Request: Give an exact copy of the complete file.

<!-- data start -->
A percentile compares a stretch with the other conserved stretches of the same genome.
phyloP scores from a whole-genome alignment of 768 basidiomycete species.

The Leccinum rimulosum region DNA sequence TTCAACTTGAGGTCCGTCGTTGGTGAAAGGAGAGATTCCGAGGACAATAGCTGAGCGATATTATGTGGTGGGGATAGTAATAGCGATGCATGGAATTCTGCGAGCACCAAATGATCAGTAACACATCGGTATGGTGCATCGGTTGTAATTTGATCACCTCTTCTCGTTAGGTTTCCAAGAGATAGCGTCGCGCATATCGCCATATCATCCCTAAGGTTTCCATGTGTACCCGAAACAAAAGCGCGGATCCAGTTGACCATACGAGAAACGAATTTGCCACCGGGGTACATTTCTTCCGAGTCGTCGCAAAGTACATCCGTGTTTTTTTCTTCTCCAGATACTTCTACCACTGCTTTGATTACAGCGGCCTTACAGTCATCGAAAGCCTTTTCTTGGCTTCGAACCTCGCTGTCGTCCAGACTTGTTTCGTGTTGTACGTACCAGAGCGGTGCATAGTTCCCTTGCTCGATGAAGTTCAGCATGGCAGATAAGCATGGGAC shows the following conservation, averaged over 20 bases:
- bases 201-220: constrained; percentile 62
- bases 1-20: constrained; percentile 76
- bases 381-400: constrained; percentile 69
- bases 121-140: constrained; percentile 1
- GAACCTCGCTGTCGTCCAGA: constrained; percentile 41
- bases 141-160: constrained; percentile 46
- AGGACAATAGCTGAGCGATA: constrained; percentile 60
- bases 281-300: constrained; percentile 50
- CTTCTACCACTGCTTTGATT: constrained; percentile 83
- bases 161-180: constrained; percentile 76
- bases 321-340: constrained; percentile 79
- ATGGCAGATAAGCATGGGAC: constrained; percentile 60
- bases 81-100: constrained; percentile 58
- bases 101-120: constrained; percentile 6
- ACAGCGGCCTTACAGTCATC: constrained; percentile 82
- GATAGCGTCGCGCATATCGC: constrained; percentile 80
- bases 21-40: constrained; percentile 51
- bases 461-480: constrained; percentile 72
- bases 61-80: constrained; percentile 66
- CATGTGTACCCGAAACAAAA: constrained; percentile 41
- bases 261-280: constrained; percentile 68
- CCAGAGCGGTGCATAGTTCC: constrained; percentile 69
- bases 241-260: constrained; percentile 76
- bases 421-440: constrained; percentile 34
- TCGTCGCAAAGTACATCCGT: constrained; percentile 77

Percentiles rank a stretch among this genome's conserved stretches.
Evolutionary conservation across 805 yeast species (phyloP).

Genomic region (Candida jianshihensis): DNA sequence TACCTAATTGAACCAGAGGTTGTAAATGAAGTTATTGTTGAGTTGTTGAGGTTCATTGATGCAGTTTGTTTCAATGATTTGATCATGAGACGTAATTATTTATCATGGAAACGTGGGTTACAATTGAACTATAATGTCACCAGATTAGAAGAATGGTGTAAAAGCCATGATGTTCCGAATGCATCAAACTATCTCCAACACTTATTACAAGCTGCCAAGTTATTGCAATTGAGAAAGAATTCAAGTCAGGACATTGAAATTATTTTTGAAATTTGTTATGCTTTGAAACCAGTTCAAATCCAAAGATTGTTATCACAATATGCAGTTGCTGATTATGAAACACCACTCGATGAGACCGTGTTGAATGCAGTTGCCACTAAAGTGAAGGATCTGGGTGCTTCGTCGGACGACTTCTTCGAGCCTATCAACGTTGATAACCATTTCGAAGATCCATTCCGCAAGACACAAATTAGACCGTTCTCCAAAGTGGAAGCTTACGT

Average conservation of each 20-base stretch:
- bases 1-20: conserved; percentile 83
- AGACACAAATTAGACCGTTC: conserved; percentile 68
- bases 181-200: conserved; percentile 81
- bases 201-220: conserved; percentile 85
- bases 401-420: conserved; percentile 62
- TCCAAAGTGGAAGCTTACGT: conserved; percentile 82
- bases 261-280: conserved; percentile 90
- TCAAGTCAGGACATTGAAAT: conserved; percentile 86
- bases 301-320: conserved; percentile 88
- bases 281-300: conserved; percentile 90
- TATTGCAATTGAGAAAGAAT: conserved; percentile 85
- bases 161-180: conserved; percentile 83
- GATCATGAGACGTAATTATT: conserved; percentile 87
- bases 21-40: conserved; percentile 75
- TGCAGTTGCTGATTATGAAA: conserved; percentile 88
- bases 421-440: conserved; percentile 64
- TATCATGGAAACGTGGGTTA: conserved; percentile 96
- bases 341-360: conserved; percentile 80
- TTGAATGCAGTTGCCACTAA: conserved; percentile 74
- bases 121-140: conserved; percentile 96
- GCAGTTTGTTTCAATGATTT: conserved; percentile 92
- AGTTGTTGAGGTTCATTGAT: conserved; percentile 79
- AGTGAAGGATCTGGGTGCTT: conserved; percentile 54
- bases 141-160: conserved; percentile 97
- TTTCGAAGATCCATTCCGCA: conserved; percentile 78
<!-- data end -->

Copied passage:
A percentile compares a stretch with the other conserved stretches of the same genome.
phyloP scores from a whole-genome alignment of 768 basidiomycete species.

The Leccinum rimulosum region DNA sequence TTCAACTTGAGGTCCGTCGTTGGTGAAAGGAGAGATTCCGAGGACAATAGCTGAGCGATATTATGTGGTGGGGATAGTAATAGCGATGCATGGAATTCTGCGAGCACCAAATGATCAGTAACACATCGGTATGGTGCATCGGTTGTAATTTGATCACCTCTTCTCGTTAGGTTTCCAAGAGATAGCGTCGCGCATATCGCCATATCATCCCTAAGGTTTCCATGTGTACCCGAAACAAAAGCGCGGATCCAGTTGACCATACGAGAAACGAATTTGCCACCGGGGTACATTTCTTCCGAGTCGTCGCAAAGTACATCCGTGTTTTTTTCTTCTCCAGATACTTCTACCACTGCTTTGATTACAGCGGCCTTACAGTCATCGAAAGCCTTTTCTTGGCTTCGAACCTCGCTGTCGTCCAGACTTGTTTCGTGTTGTACGTACCAGAGCGGTGCATAGTTCCCTTGCTCGATGAAGTTCAGCATGGCAGATAAGCATGGGAC shows the following conservation, averaged over 20 bases:
- bases 201-220: constrained; percentile 62
- bases 1-20: constrained; percentile 76
- bases 381-400: constrained; percentile 69
- bases 121-140: constrained; percentile 1
- GAACCTCGCTGTCGTCCAGA: constrained; percentile 41
- bases 141-160: constrained; percentile 46
- AGGACAATAGCTGAGCGATA: constrained; percentile 60
- bases 281-300: constrained; percentile 50
- CTTCTACCACTGCTTTGATT: constrained; percentile 83
- bases 161-180: constrained; percentile 76
- bases 321-340: constrained; percentile 79
- ATGGCAGATAAGCATGGGAC: constrained; percentile 60
- bases 81-100: constrained; percentile 58
- bases 101-120: constrained; percentile 6
- ACAGCGGCCTTACAGTCATC: constrained; percentile 82
- GATAGCGTCGCGCATATCGC: constrained; percentile 80
- bases 21-40: constrained; percentile 51
- bases 461-480: constrained; percentile 72
- bases 61-80: constrained; percentile 66
- CATGTGTACCCGAAACAAAA: constrained; percentile 41
- bases 261-280: constrained; percentile 68
- CCAGAGCGGTGCATAGTTCC: constrained; percentile 69
- bases 241-260: constrained; percentile 76
- bases 421-440: constrained; percentile 34
- TCGTCGCAAAGTACATCCGT: constrained; percentile 77

Percentiles rank a stretch among this genome's conserved stretches.
Evolutionary conservation across 805 yeast species (phyloP).

Genomic region (Candida jianshihensis): DNA sequence TACCTAATTGAACCAGAGGTTGTAAATGAAGTTATTGTTGAGTTGTTGAGGTTCATTGATGCAGTTTGTTTCAATGATTTGATCATGAGACGTAATTATTTATCATGGAAACGTGGGTTACAATTGAACTATAATGTCACCAGATTAGAAGAATGGTGTAAAAGCCATGATGTTCCGAATGCATCAAACTATCTCCAACACTTATTACAAGCTGCCAAGTTATTGCAATTGAGAAAGAATTCAAGTCAGGACATTGAAATTATTTTTGAAATTTGTTATGCTTTGAAACCAGTTCAAATCCAAAGATTGTTATCACAATATGCAGTTGCTGATTATGAAACACCACTCGATGAGACCGTGTTGAATGCAGTTGCCACTAAAGTGAAGGATCTGGGTGCTTCGTCGGACGACTTCTTCGAGCCTATCAACGTTGATAACCATTTCGAAGATCCATTCCGCAAGACACAAATTAGACCGTTCTCCAAAGTGGAAGCTTACGT

Average conservation of each 20-base stretch:
- bases 1-20: conserved; percentile 83
- AGACACAAATTAGACCGTTC: conserved; percentile 68
- bases 181-200: conserved; percentile 81
- bases 201-220: conserved; percentile 85
- bases 401-420: conserved; percentile 62
- TCCAAAGTGGAAGCTTACGT: conserved; percentile 82
- bases 261-280: conserved; percentile 90
- TCAAGTCAGGACATTGAAAT: conserved; percentile 86
- bases 301-320: conserved; percentile 88
- bases 281-300: conserved; percentile 90
- TATTGCAATTGAGAAAGAAT: conserved; percentile 85
- bases 161-180: conserved; percentile 83
- GATCATGAGACGTAATTATT: conserved; percentile 87
- bases 21-40: conserved; percentile 75
- TGCAGTTGCTGATTATGAAA: conserved; percentile 88
- bases 421-440: conserved; percentile 64
- TATCATGGAAACGTGGGTTA: conserved; percentile 96
- bases 341-360: conserved; percentile 80
- TTGAATGCAGTTGCCACTAA: conserved; percentile 74
- bases 121-140: conserved; percentile 96
- GCAGTTTGTTTCAATGATTT: conserved; percentile 92
- AGTTGTTGAGGTTCATTGAT: conserved; percentile 79
- AGTGAAGGATCTGGGTGCTT: conserved; percentile 54
- bases 141-160: conserved; percentile 97
- TTTCGAAGATCCATTCCGCA: conserved; percentile 78